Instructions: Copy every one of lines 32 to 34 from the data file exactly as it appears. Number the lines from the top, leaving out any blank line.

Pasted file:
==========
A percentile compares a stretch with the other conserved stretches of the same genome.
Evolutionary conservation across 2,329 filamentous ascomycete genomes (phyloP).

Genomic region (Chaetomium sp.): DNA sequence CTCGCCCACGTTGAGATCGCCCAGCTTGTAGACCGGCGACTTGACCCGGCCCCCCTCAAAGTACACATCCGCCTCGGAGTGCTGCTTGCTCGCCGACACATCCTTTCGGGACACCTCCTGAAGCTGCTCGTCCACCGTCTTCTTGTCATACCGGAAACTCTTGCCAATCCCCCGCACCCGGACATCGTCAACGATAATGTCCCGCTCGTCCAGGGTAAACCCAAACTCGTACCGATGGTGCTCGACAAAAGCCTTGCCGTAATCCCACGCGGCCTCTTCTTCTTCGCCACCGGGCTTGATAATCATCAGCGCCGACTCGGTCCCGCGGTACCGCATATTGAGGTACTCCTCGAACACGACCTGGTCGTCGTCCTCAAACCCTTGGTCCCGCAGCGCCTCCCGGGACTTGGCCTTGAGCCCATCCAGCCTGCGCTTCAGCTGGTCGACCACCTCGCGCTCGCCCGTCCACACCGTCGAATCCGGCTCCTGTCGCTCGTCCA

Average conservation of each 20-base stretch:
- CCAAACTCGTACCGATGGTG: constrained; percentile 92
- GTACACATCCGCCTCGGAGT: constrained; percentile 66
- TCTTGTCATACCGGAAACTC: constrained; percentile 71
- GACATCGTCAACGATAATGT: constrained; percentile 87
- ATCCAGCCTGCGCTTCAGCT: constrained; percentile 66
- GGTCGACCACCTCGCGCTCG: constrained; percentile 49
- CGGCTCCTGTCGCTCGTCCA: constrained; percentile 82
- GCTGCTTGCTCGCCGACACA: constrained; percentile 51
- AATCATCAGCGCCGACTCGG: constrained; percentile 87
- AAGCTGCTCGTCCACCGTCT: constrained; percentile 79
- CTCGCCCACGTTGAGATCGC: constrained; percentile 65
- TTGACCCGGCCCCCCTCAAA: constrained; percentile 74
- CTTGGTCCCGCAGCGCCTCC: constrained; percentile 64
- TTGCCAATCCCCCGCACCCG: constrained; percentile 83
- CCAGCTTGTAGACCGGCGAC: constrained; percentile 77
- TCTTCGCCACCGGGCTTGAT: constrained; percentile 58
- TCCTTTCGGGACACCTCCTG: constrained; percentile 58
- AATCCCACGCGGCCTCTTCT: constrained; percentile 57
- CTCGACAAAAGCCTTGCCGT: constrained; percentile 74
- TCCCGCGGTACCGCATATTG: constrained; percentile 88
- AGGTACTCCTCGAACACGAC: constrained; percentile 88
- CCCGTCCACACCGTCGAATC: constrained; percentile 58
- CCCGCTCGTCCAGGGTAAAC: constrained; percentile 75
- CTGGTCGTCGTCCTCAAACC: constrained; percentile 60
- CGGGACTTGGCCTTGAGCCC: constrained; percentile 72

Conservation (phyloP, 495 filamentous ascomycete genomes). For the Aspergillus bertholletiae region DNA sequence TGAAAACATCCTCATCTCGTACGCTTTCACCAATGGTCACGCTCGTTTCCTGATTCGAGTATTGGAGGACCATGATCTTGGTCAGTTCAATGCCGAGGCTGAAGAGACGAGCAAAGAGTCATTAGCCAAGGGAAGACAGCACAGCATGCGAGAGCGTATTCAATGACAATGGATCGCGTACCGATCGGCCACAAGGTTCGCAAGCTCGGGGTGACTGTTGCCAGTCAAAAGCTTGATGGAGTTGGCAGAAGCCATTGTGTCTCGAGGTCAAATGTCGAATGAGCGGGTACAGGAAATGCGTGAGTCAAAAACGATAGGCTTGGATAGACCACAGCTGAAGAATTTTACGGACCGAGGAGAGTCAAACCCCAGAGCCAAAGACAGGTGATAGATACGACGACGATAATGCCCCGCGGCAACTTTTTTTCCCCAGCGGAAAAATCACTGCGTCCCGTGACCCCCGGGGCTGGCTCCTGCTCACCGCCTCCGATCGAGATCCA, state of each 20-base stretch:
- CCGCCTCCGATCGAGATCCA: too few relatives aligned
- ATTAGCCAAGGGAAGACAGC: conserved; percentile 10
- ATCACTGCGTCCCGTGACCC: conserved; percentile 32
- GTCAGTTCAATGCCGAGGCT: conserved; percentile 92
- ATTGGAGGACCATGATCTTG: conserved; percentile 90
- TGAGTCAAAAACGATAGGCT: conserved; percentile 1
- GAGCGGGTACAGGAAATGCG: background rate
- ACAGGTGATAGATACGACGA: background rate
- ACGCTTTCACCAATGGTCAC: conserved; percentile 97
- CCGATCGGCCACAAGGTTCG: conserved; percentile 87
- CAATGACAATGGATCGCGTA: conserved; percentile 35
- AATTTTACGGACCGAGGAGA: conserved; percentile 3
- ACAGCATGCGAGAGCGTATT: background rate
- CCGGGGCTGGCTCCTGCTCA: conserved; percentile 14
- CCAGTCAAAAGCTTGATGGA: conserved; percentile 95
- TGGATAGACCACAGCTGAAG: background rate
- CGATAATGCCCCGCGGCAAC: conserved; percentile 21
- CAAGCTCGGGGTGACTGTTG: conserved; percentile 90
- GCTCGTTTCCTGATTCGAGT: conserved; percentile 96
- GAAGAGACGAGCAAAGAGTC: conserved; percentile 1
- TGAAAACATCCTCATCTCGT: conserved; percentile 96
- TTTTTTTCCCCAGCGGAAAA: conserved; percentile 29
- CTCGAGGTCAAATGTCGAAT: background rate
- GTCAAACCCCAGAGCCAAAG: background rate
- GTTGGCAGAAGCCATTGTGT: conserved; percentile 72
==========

- ATTAGCCAAGGGAAGACAGC: conserved; percentile 10
- ATCACTGCGTCCCGTGACCC: conserved; percentile 32
- GTCAGTTCAATGCCGAGGCT: conserved; percentile 92